The "Historic Winter Invasion" for the South

The water people and utility people who are out at all hours fixing this shit (which they didn’t break) in the most abysmal weather are incredible! Even in ordinary times, I’m amazed at how quickly and competently the crews get to work.

Yes, I’m sure people have repair-worker counter-examples… don’t need to go there at the moment. Save your wrath for the people at the top.

The folks here have done a wonderful job. The utility company is keeping everyone timely informed. I’ve never had an issue with them when the city has faced a disaster. We are still under a boil water alert until they can get all the lines fixed and test the water. But we have water.

:cat2: I let the cats out today. They were spooked at the sight of all the snow but eventually wandered out into the yard. The snow is melting pretty quickly. The more adventurous one has gone off somewhere. The other two are hanging out on the porch. I fed them canned salmon last night to celebrate them being very good kitties. The whole thing worked out so much better than I had anticipated. Temps will stay above freezing for the foreseeable future so it’s all good. / :cat2:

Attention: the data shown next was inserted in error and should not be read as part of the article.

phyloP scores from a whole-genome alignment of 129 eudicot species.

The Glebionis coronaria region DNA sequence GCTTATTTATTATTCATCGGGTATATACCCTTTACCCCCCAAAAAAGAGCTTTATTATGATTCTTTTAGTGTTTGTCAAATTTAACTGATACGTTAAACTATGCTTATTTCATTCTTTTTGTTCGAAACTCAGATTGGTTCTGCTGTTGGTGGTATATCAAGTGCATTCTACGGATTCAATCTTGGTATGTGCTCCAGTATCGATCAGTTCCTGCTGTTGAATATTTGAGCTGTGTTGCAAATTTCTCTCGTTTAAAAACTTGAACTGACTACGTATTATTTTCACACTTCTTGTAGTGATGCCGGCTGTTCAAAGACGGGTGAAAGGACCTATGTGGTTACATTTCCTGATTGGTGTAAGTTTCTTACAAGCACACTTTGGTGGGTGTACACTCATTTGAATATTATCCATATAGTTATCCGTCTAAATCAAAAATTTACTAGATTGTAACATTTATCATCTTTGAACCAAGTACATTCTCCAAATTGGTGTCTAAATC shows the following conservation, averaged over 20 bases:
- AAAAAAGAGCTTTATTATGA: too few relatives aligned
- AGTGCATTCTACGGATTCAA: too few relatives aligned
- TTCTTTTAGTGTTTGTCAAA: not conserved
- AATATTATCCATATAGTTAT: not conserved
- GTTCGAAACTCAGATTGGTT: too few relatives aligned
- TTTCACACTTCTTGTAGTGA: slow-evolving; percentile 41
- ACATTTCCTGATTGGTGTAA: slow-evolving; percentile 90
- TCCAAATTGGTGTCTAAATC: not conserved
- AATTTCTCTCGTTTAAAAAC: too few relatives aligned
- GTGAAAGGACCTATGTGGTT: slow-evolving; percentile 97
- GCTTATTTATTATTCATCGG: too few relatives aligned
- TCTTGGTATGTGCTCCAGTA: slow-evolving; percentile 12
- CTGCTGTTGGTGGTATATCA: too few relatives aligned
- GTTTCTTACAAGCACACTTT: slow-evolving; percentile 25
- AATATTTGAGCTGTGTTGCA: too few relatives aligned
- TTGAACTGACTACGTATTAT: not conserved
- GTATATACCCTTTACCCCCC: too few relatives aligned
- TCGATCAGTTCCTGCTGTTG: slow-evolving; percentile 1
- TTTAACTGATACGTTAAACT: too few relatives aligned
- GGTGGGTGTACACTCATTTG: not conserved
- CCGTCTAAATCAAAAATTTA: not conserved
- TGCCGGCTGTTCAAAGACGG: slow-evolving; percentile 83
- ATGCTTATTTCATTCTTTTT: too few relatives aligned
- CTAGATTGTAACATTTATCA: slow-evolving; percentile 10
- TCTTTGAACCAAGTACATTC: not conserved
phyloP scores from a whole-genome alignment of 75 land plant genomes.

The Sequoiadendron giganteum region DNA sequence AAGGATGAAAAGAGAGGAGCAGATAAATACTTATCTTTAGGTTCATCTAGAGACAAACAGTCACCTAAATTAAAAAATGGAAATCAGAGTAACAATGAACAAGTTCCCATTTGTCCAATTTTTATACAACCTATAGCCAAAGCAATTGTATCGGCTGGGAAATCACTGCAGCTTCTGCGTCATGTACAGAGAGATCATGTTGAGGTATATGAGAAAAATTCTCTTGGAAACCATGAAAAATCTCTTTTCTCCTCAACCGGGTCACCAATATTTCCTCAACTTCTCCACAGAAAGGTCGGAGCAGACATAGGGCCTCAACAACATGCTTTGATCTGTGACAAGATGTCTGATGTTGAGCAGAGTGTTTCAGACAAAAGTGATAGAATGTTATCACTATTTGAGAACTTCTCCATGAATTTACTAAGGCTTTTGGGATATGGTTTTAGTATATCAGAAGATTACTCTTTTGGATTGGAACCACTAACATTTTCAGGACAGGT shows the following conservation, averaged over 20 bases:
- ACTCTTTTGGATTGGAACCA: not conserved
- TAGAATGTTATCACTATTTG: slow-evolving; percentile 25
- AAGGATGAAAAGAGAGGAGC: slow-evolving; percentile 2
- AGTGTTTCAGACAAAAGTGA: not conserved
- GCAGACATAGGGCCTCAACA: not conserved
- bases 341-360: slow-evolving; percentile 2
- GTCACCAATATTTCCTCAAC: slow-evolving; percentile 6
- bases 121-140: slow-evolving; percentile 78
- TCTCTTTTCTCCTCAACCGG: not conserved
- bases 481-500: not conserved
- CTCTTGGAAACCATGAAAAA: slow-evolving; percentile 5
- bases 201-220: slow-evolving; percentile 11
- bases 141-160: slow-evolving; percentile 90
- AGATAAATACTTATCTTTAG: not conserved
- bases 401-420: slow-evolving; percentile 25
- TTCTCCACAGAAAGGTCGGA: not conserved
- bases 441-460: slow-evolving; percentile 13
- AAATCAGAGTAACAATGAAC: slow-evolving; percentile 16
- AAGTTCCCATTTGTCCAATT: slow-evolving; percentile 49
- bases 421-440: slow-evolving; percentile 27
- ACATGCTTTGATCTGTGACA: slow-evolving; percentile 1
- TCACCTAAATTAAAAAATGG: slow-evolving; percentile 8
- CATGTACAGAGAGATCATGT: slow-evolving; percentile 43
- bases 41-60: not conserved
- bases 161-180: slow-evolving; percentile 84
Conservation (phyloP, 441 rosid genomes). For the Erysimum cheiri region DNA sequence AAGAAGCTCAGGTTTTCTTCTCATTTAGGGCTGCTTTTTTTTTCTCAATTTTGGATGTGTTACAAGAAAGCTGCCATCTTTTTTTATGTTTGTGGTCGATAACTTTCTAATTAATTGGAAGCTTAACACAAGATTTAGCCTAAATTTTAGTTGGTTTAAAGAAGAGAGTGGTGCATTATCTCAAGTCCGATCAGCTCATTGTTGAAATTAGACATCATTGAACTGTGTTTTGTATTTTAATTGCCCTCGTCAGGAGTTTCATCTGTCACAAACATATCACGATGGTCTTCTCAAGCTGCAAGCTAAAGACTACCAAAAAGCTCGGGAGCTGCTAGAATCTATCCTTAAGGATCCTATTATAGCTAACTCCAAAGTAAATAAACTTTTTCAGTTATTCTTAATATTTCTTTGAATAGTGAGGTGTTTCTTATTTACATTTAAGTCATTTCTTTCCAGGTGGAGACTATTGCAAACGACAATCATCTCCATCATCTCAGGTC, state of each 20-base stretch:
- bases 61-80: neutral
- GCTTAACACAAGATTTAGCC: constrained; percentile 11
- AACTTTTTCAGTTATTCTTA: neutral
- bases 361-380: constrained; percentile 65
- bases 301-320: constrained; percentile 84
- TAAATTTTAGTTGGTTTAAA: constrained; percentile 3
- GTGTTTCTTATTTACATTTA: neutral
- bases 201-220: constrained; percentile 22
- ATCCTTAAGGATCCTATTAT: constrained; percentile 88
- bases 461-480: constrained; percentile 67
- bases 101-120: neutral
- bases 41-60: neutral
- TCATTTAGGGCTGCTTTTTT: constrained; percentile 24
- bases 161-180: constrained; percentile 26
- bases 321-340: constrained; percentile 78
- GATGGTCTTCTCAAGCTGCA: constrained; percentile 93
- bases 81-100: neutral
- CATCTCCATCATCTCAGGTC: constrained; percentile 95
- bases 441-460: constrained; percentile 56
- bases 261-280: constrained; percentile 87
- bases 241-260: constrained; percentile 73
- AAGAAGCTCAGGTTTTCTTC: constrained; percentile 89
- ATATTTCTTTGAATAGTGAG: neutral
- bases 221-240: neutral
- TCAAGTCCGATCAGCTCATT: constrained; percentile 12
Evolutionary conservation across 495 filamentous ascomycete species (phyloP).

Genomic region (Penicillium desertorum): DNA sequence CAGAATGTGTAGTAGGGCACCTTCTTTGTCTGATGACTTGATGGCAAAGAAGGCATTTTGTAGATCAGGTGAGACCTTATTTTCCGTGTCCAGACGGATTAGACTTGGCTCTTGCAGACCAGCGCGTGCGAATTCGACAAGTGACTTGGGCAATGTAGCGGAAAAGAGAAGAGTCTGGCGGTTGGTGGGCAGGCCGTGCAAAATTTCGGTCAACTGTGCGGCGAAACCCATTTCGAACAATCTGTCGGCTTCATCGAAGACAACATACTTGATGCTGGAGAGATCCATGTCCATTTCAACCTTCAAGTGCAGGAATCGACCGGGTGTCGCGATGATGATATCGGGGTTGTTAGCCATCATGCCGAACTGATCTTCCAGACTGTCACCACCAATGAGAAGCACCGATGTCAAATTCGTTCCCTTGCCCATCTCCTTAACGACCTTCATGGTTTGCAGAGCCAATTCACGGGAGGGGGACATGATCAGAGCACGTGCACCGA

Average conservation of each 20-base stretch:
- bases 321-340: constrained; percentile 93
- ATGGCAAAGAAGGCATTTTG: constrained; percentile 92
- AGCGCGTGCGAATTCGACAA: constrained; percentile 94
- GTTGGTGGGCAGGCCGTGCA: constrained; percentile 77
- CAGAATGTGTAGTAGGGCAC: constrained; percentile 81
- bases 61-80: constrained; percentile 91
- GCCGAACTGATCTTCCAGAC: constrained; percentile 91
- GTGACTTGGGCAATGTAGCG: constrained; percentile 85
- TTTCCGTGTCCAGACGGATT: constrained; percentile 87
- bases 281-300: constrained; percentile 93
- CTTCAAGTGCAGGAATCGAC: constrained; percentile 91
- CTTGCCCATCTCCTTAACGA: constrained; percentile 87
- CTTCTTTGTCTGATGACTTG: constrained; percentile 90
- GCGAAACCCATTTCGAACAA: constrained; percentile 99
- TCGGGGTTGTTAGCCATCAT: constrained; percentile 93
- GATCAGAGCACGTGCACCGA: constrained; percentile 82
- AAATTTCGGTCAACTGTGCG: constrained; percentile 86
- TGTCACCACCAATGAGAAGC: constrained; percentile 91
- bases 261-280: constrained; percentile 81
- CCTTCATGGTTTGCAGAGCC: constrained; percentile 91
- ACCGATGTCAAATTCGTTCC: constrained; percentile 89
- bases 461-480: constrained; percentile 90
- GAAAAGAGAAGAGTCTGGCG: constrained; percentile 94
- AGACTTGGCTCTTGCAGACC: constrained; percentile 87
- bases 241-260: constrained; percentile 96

My pipes finally thawed out last night. So laundry and dishes are finally done. Blessed shower was taken.


Good to hear. We are still under the boil water alert so no laundry or dishes for me. I ordered some groceries Sunday and I’m finally getting my Kroger pickup tomorrow (this was the first time I couldn’t get a next day spot) which is great because I’m out of fresh everything. I’m hoping my store is one that actually has a lot of stock. I’ve been hearing horror stories.

Yaay! So how many days total were you left out of civilization?

It was 9 days. Nine days too long.


We have 16 houses on my street here in SE Texas. Ten houses had at least one burst pipe, four had no breaks, and we don’t know about the other two.

Early on, the city water system started losing pressure, and they asked people not to drip pipes so the fire hydrants could have some residual pressure. I turned off the water at the meter and opened all the faucets, and left it off for four and a half days, so I was one of the lucky four without a water break.

We also lost our city supplied natural gas for a time when the pressure dropped so low it tripped the fail-safe regulator (which I never knew existed) on the meter. The city came out and reset it the first time ( my wife wouldn’t let me, though it’s fairly simple Reset a Natural Gas Regulator - YouTube), but I reset it for a neighbor when his went out the next day.